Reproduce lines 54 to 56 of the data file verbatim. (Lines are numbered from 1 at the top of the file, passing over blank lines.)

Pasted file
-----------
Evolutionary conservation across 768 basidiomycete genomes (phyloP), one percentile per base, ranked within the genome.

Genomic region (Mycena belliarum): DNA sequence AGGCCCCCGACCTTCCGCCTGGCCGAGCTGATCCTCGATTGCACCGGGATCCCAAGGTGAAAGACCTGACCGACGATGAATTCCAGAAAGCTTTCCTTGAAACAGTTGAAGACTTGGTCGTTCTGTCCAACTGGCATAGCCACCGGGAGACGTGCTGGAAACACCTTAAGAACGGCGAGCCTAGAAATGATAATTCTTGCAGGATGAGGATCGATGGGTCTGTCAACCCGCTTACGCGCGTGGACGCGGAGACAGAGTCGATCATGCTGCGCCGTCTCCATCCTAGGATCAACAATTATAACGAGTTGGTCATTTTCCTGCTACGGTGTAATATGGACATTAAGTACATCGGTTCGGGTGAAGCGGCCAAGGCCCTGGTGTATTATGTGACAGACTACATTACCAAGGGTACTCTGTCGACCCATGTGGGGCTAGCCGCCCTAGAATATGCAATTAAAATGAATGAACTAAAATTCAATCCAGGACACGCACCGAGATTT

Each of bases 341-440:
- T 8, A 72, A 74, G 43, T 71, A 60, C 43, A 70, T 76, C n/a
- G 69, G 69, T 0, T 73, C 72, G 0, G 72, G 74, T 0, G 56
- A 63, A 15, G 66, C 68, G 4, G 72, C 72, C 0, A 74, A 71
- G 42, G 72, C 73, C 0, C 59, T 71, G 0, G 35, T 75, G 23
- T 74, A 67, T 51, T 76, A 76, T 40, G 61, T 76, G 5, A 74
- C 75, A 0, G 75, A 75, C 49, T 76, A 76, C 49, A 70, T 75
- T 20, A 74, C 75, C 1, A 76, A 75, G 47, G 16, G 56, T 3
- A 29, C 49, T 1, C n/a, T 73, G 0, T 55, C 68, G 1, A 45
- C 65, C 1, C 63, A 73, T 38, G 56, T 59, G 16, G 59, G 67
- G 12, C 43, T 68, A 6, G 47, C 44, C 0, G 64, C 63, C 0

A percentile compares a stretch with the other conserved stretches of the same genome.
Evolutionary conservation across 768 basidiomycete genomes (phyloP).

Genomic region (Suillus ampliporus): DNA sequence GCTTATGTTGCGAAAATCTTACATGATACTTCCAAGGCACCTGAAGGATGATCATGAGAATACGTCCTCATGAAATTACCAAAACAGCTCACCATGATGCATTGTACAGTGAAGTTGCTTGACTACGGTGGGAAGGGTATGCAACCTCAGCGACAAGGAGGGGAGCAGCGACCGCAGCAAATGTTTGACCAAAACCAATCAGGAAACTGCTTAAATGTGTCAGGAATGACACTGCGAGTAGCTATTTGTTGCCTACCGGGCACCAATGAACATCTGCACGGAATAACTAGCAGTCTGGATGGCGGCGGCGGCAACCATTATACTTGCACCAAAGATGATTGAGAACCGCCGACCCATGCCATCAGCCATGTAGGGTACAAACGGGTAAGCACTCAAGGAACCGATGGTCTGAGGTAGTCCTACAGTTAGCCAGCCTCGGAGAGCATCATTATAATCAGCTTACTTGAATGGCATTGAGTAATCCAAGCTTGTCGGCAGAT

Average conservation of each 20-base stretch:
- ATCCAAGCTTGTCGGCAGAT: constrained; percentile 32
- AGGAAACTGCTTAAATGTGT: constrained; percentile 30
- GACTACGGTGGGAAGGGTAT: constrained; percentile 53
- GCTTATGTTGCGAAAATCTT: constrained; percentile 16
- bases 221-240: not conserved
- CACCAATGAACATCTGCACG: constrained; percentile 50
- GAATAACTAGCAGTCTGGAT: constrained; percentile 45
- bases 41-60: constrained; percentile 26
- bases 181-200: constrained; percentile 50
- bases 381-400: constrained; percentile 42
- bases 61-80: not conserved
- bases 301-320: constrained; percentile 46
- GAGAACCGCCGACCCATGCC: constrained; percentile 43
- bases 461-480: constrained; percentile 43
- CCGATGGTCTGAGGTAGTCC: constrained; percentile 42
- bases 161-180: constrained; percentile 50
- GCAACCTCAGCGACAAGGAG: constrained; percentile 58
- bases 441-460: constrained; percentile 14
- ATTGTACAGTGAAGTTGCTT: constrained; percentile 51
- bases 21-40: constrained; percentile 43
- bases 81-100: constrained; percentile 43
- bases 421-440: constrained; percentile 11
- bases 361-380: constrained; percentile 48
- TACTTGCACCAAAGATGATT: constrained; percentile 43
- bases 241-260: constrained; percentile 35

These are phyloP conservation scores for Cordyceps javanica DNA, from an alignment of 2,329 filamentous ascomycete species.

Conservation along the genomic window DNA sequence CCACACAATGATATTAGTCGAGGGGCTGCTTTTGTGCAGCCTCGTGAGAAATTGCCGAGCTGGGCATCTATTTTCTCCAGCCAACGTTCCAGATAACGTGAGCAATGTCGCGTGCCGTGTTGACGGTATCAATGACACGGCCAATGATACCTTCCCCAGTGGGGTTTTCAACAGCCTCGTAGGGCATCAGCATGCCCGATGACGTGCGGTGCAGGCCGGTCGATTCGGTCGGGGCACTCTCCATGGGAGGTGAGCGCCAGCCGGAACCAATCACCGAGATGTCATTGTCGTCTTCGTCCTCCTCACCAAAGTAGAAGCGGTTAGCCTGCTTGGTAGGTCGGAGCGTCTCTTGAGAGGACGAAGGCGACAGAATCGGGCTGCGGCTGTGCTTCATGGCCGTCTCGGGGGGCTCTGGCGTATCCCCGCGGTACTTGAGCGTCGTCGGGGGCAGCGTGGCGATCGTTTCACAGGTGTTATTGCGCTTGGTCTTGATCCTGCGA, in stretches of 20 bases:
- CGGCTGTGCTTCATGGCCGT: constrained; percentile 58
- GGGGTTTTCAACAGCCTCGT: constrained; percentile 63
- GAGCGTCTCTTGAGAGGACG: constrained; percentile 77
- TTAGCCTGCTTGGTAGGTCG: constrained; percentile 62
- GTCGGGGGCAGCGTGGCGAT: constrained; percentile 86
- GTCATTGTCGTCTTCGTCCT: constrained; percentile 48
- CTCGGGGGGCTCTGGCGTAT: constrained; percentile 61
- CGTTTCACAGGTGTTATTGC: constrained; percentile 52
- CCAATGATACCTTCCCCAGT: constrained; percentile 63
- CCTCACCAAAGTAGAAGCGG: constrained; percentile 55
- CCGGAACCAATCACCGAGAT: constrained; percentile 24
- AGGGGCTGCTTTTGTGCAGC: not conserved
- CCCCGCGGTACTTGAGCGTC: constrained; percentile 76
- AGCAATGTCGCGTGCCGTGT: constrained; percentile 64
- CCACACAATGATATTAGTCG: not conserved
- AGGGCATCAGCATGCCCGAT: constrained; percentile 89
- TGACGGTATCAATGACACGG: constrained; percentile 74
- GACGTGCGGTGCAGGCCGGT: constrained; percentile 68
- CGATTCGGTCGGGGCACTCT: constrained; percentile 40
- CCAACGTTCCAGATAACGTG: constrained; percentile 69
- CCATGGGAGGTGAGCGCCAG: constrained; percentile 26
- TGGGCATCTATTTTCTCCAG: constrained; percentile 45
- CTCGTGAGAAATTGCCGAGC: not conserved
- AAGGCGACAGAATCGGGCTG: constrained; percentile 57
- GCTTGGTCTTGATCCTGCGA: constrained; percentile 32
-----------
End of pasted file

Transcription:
- CCTCACCAAAGTAGAAGCGG: constrained; percentile 55
- CCGGAACCAATCACCGAGAT: constrained; percentile 24
- AGGGGCTGCTTTTGTGCAGC: not conserved